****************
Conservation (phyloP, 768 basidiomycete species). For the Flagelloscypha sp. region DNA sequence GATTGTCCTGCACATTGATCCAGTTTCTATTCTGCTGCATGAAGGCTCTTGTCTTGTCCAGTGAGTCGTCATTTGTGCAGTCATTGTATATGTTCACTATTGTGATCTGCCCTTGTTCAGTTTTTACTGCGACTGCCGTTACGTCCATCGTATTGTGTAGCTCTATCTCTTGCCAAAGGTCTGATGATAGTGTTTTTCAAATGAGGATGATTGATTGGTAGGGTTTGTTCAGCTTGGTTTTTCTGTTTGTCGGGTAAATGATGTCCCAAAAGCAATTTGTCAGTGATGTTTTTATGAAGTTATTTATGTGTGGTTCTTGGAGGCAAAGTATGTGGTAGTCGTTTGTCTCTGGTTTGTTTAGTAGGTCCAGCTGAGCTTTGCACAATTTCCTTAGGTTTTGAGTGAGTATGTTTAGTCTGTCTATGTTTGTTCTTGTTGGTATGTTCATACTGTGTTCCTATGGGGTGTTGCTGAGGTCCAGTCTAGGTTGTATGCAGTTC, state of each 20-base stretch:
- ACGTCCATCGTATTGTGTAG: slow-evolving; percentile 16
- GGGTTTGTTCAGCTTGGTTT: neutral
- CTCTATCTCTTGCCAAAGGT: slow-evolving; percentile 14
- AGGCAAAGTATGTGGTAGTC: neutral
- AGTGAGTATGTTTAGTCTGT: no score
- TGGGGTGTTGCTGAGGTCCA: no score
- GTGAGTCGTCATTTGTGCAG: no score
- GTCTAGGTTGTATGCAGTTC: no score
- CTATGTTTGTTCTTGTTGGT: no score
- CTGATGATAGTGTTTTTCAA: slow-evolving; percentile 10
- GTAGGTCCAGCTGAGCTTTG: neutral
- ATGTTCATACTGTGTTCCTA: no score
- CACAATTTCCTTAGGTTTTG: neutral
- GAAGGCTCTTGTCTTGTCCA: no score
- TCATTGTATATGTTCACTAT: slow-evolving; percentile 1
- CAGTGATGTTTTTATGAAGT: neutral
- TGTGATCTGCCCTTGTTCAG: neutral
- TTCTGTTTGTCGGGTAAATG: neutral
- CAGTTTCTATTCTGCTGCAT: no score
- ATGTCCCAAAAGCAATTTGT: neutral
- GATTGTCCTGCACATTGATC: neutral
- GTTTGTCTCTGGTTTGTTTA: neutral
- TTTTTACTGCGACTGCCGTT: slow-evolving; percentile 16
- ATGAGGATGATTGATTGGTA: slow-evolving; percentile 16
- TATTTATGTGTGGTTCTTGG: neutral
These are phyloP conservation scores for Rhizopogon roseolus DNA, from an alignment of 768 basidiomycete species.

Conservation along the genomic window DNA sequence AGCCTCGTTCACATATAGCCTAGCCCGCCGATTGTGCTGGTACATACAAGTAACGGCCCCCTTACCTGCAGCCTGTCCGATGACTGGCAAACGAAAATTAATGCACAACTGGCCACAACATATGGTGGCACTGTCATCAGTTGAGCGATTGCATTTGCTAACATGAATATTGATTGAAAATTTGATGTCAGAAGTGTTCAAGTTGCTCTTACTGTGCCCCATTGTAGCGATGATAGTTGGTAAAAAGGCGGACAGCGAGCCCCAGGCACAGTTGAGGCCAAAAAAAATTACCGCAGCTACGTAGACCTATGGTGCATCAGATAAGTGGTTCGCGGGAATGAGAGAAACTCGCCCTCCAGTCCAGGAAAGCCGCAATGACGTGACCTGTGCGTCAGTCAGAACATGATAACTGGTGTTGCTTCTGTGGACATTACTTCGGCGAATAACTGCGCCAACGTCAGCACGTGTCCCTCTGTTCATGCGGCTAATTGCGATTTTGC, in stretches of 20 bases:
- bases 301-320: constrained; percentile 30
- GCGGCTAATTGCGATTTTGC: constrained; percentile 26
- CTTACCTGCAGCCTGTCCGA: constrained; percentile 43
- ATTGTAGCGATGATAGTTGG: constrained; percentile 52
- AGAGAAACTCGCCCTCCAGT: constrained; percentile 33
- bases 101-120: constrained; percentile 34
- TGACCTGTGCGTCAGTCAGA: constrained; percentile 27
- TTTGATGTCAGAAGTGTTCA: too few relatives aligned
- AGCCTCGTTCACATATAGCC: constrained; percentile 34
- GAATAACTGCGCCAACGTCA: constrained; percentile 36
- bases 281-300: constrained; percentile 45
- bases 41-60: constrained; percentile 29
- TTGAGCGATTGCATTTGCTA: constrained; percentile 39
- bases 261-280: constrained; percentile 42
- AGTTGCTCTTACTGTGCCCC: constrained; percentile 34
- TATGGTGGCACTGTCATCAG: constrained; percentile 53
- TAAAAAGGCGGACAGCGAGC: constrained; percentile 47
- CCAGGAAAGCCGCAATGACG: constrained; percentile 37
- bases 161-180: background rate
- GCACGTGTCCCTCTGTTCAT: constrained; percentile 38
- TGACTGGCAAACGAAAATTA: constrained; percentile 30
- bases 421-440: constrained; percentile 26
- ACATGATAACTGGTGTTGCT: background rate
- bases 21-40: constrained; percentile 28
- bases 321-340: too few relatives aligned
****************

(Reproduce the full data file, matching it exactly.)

Conservation (phyloP, 768 basidiomycete species). For the Flagelloscypha sp. region DNA sequence GATTGTCCTGCACATTGATCCAGTTTCTATTCTGCTGCATGAAGGCTCTTGTCTTGTCCAGTGAGTCGTCATTTGTGCAGTCATTGTATATGTTCACTATTGTGATCTGCCCTTGTTCAGTTTTTACTGCGACTGCCGTTACGTCCATCGTATTGTGTAGCTCTATCTCTTGCCAAAGGTCTGATGATAGTGTTTTTCAAATGAGGATGATTGATTGGTAGGGTTTGTTCAGCTTGGTTTTTCTGTTTGTCGGGTAAATGATGTCCCAAAAGCAATTTGTCAGTGATGTTTTTATGAAGTTATTTATGTGTGGTTCTTGGAGGCAAAGTATGTGGTAGTCGTTTGTCTCTGGTTTGTTTAGTAGGTCCAGCTGAGCTTTGCACAATTTCCTTAGGTTTTGAGTGAGTATGTTTAGTCTGTCTATGTTTGTTCTTGTTGGTATGTTCATACTGTGTTCCTATGGGGTGTTGCTGAGGTCCAGTCTAGGTTGTATGCAGTTC, state of each 20-base stretch:
- ACGTCCATCGTATTGTGTAG: slow-evolving; percentile 16
- GGGTTTGTTCAGCTTGGTTT: neutral
- CTCTATCTCTTGCCAAAGGT: slow-evolving; percentile 14
- AGGCAAAGTATGTGGTAGTC: neutral
- AGTGAGTATGTTTAGTCTGT: no score
- TGGGGTGTTGCTGAGGTCCA: no score
- GTGAGTCGTCATTTGTGCAG: no score
- GTCTAGGTTGTATGCAGTTC: no score
- CTATGTTTGTTCTTGTTGGT: no score
- CTGATGATAGTGTTTTTCAA: slow-evolving; percentile 10
- GTAGGTCCAGCTGAGCTTTG: neutral
- ATGTTCATACTGTGTTCCTA: no score
- CACAATTTCCTTAGGTTTTG: neutral
- GAAGGCTCTTGTCTTGTCCA: no score
- TCATTGTATATGTTCACTAT: slow-evolving; percentile 1
- CAGTGATGTTTTTATGAAGT: neutral
- TGTGATCTGCCCTTGTTCAG: neutral
- TTCTGTTTGTCGGGTAAATG: neutral
- CAGTTTCTATTCTGCTGCAT: no score
- ATGTCCCAAAAGCAATTTGT: neutral
- GATTGTCCTGCACATTGATC: neutral
- GTTTGTCTCTGGTTTGTTTA: neutral
- TTTTTACTGCGACTGCCGTT: slow-evolving; percentile 16
- ATGAGGATGATTGATTGGTA: slow-evolving; percentile 16
- TATTTATGTGTGGTTCTTGG: neutral
These are phyloP conservation scores for Rhizopogon roseolus DNA, from an alignment of 768 basidiomycete species.

Conservation along the genomic window DNA sequence AGCCTCGTTCACATATAGCCTAGCCCGCCGATTGTGCTGGTACATACAAGTAACGGCCCCCTTACCTGCAGCCTGTCCGATGACTGGCAAACGAAAATTAATGCACAACTGGCCACAACATATGGTGGCACTGTCATCAGTTGAGCGATTGCATTTGCTAACATGAATATTGATTGAAAATTTGATGTCAGAAGTGTTCAAGTTGCTCTTACTGTGCCCCATTGTAGCGATGATAGTTGGTAAAAAGGCGGACAGCGAGCCCCAGGCACAGTTGAGGCCAAAAAAAATTACCGCAGCTACGTAGACCTATGGTGCATCAGATAAGTGGTTCGCGGGAATGAGAGAAACTCGCCCTCCAGTCCAGGAAAGCCGCAATGACGTGACCTGTGCGTCAGTCAGAACATGATAACTGGTGTTGCTTCTGTGGACATTACTTCGGCGAATAACTGCGCCAACGTCAGCACGTGTCCCTCTGTTCATGCGGCTAATTGCGATTTTGC, in stretches of 20 bases:
- bases 301-320: constrained; percentile 30
- GCGGCTAATTGCGATTTTGC: constrained; percentile 26
- CTTACCTGCAGCCTGTCCGA: constrained; percentile 43
- ATTGTAGCGATGATAGTTGG: constrained; percentile 52
- AGAGAAACTCGCCCTCCAGT: constrained; percentile 33
- bases 101-120: constrained; percentile 34
- TGACCTGTGCGTCAGTCAGA: constrained; percentile 27
- TTTGATGTCAGAAGTGTTCA: too few relatives aligned
- AGCCTCGTTCACATATAGCC: constrained; percentile 34
- GAATAACTGCGCCAACGTCA: constrained; percentile 36
- bases 281-300: constrained; percentile 45
- bases 41-60: constrained; percentile 29
- TTGAGCGATTGCATTTGCTA: constrained; percentile 39
- bases 261-280: constrained; percentile 42
- AGTTGCTCTTACTGTGCCCC: constrained; percentile 34
- TATGGTGGCACTGTCATCAG: constrained; percentile 53
- TAAAAAGGCGGACAGCGAGC: constrained; percentile 47
- CCAGGAAAGCCGCAATGACG: constrained; percentile 37
- bases 161-180: background rate
- GCACGTGTCCCTCTGTTCAT: constrained; percentile 38
- TGACTGGCAAACGAAAATTA: constrained; percentile 30
- bases 421-440: constrained; percentile 26
- ACATGATAACTGGTGTTGCT: background rate
- bases 21-40: constrained; percentile 28
- bases 321-340: too few relatives aligned